-0.391>cos θ>-0.843: 1/(-0.11-3.61 cosθ))<k<(-0.11-3.61 cos θ)
-0.843>cos θ>-0.940: 1/(-21.00-28.25 cos θ)<k<(-21.00-28.25 cos θ))
-0.940>cos θ>-0.980: 1/(-334.76-362.00 cos θ))<k<(-334.76-362.00 cos θ))
-0.980>cos θ>-1.000: 0<k<∞ The following test gives the allowed range for k as a function of the cosine of the included angle when the maximum error limit for the stroke width is set 2.50% of the desired width.
-0.340>cos θ)>-0.891: 1/(-1.19-6.75 cos θ)<k<(-1.19-6.75 cos θ)
-0.891> cos θ>-0.965: 1/(-160.50-187.50 cosθ)<k<(-160.50-187.50 cos θ)
-0.965>cos θ>-1.000: 0<k<∞ The following test gives the allowed range for k as a function of the cosine of the included angle when the maximum error limit for the stroke width is set 5.00% of the desired width.
-0.010>cos θ>-0.710: 1/(1.70-4.20 cos θ)<k<(1.70-4.20 cos θ))
-0.710> cos θ>-0.874: 1/(-21.50-37.00 cos θ)<k=(-21.50-37.00 cos θ)
-0.874> cos θ>-0.950: 1/(-880.00-1020.00 cos θ))<k<(-880.00-1020.00 cos θ)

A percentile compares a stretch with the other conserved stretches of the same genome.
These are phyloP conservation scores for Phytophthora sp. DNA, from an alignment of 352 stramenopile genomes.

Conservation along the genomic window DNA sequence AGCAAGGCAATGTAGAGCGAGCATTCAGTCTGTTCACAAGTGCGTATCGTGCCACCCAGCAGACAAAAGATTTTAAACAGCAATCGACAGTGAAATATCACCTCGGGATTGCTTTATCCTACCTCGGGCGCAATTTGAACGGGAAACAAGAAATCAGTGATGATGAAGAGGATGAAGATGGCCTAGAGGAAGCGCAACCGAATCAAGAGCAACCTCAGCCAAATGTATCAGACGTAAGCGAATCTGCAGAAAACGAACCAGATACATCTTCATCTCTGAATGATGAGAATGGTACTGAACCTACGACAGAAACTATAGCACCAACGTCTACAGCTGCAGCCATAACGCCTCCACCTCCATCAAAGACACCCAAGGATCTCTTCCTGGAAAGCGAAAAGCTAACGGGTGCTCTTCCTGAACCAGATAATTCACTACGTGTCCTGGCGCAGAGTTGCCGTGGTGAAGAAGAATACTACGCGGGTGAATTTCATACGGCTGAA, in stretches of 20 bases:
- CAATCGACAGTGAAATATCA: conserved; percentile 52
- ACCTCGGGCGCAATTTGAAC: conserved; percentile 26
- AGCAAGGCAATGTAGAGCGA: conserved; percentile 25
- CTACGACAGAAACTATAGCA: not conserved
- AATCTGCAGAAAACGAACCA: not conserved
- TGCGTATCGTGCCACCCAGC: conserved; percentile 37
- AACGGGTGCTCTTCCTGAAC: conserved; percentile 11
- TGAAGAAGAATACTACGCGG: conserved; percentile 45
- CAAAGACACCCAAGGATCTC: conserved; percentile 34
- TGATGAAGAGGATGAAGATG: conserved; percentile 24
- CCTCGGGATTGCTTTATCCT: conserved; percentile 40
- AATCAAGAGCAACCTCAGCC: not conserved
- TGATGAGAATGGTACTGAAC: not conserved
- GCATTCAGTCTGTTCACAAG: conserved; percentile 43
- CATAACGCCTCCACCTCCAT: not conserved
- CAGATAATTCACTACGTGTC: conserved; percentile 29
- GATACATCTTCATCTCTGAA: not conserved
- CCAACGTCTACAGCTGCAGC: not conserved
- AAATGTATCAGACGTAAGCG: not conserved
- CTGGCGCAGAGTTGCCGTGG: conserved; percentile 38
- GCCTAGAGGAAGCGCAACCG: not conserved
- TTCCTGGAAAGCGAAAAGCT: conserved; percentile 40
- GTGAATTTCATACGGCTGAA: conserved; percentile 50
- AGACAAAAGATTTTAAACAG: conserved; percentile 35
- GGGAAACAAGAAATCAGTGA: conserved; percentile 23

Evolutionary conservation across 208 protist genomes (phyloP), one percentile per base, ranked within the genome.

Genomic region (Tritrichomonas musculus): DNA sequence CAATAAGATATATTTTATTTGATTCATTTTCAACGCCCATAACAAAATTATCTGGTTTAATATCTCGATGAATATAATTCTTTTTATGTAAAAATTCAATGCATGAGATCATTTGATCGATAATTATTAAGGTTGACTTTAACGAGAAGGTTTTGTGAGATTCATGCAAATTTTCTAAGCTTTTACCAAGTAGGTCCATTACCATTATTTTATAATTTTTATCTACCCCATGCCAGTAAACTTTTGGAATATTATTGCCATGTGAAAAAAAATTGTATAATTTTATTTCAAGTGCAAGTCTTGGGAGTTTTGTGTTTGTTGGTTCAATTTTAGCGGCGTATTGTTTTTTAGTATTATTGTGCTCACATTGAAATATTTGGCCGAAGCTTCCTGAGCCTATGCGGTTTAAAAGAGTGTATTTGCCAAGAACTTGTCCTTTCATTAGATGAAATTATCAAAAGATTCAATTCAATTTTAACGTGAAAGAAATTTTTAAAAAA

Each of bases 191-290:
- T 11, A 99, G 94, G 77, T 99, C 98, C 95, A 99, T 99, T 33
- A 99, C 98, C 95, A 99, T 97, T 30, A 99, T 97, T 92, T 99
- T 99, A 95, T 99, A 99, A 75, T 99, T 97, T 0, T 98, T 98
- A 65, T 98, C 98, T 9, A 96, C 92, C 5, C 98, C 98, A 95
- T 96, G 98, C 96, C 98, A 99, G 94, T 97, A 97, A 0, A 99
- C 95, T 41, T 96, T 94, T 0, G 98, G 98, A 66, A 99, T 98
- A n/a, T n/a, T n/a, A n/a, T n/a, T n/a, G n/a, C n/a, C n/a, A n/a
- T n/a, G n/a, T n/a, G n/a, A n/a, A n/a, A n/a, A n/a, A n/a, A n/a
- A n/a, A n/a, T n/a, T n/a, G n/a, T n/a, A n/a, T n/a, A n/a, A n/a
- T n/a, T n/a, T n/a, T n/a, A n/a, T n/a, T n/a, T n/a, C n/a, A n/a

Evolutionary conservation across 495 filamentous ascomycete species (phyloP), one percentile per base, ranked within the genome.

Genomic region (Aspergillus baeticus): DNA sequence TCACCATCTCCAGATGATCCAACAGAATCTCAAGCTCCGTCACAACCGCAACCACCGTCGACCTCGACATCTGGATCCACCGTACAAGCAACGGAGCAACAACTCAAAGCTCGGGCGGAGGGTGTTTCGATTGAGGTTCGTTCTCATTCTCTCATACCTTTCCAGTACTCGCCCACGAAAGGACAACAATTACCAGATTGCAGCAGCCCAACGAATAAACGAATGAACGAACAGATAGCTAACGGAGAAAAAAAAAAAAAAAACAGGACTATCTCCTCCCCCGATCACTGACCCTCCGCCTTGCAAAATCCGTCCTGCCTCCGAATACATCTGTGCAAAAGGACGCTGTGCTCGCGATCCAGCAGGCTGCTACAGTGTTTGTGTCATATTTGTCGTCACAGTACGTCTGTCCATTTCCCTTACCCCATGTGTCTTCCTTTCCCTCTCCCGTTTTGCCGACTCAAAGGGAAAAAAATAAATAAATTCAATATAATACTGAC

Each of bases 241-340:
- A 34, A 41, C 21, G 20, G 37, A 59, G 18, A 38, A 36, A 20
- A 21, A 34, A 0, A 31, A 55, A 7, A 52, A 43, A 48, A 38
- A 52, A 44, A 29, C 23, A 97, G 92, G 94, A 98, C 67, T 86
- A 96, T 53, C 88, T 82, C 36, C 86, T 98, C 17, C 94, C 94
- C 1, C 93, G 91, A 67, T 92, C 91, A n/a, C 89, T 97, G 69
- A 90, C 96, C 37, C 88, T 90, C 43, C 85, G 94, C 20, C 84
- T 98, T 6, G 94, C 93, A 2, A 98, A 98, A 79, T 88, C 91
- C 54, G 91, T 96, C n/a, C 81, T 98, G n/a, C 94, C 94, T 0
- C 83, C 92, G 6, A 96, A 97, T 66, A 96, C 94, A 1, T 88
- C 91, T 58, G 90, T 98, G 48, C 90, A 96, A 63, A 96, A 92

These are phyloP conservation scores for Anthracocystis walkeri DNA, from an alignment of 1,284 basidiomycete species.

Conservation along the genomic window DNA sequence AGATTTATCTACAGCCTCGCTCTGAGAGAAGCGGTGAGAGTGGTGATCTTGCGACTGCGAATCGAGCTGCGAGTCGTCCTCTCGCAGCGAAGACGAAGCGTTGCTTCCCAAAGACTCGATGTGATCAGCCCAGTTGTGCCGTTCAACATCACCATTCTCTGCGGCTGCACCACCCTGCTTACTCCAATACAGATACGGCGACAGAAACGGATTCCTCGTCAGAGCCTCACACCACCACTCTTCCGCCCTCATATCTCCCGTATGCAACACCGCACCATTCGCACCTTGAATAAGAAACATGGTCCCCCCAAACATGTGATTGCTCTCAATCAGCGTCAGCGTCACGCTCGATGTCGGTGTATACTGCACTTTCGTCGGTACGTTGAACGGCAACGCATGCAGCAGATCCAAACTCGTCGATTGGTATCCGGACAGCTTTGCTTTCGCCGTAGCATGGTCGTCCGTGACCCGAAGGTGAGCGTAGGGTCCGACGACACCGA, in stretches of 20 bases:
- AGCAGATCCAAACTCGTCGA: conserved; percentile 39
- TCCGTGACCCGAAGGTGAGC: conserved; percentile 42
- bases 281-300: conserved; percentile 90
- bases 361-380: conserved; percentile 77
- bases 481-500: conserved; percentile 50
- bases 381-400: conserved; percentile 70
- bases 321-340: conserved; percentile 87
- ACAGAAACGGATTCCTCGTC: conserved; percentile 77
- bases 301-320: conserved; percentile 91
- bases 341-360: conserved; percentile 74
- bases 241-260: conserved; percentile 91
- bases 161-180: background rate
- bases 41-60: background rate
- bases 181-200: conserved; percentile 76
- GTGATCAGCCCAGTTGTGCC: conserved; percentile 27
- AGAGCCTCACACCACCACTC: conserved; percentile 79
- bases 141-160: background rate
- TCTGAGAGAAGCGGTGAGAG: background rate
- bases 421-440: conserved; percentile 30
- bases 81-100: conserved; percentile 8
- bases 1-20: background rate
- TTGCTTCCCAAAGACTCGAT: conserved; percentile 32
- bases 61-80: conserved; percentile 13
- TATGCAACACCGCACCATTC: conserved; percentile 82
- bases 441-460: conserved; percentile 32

-0.950> cos θ>-1.000: <k<∞ Note that cosine of the included angle in the conditions given above can be calculated directly from a knowledge of the control points using equation 5.4.9 without using the trigonometric operations. Computing this way requires the use of one division, one square root and several addition and multiplication operations. If the parabola in question was obtained by sub dividing another parabola, then the cosine of new included angle for this parabola can be calculated more easily using equation 5.4.29 from a knowledge of the cosine of the included angle for the parent parabola. FIGS. 5.5.1 a through f show a plot of the actual maximum error as a function of the included angle, if the limit for k is chosen according to the equations given above. The three plots correspond to the three cases where the designed maximum error limit was chosen to be 1.25%, 2.5% and 5.0% respectively. The figures also show a plot of k as a function of included angle. While the invention has been described with reference to a specific embodiment, it will be understood by those skilled in the art that various changes may be made and equivalents may be substituted for elements thereof without departing from the true spirit and scope of the invention. In addition, many modifications may be made without departing from the essential teachings of the invention. Patent Citations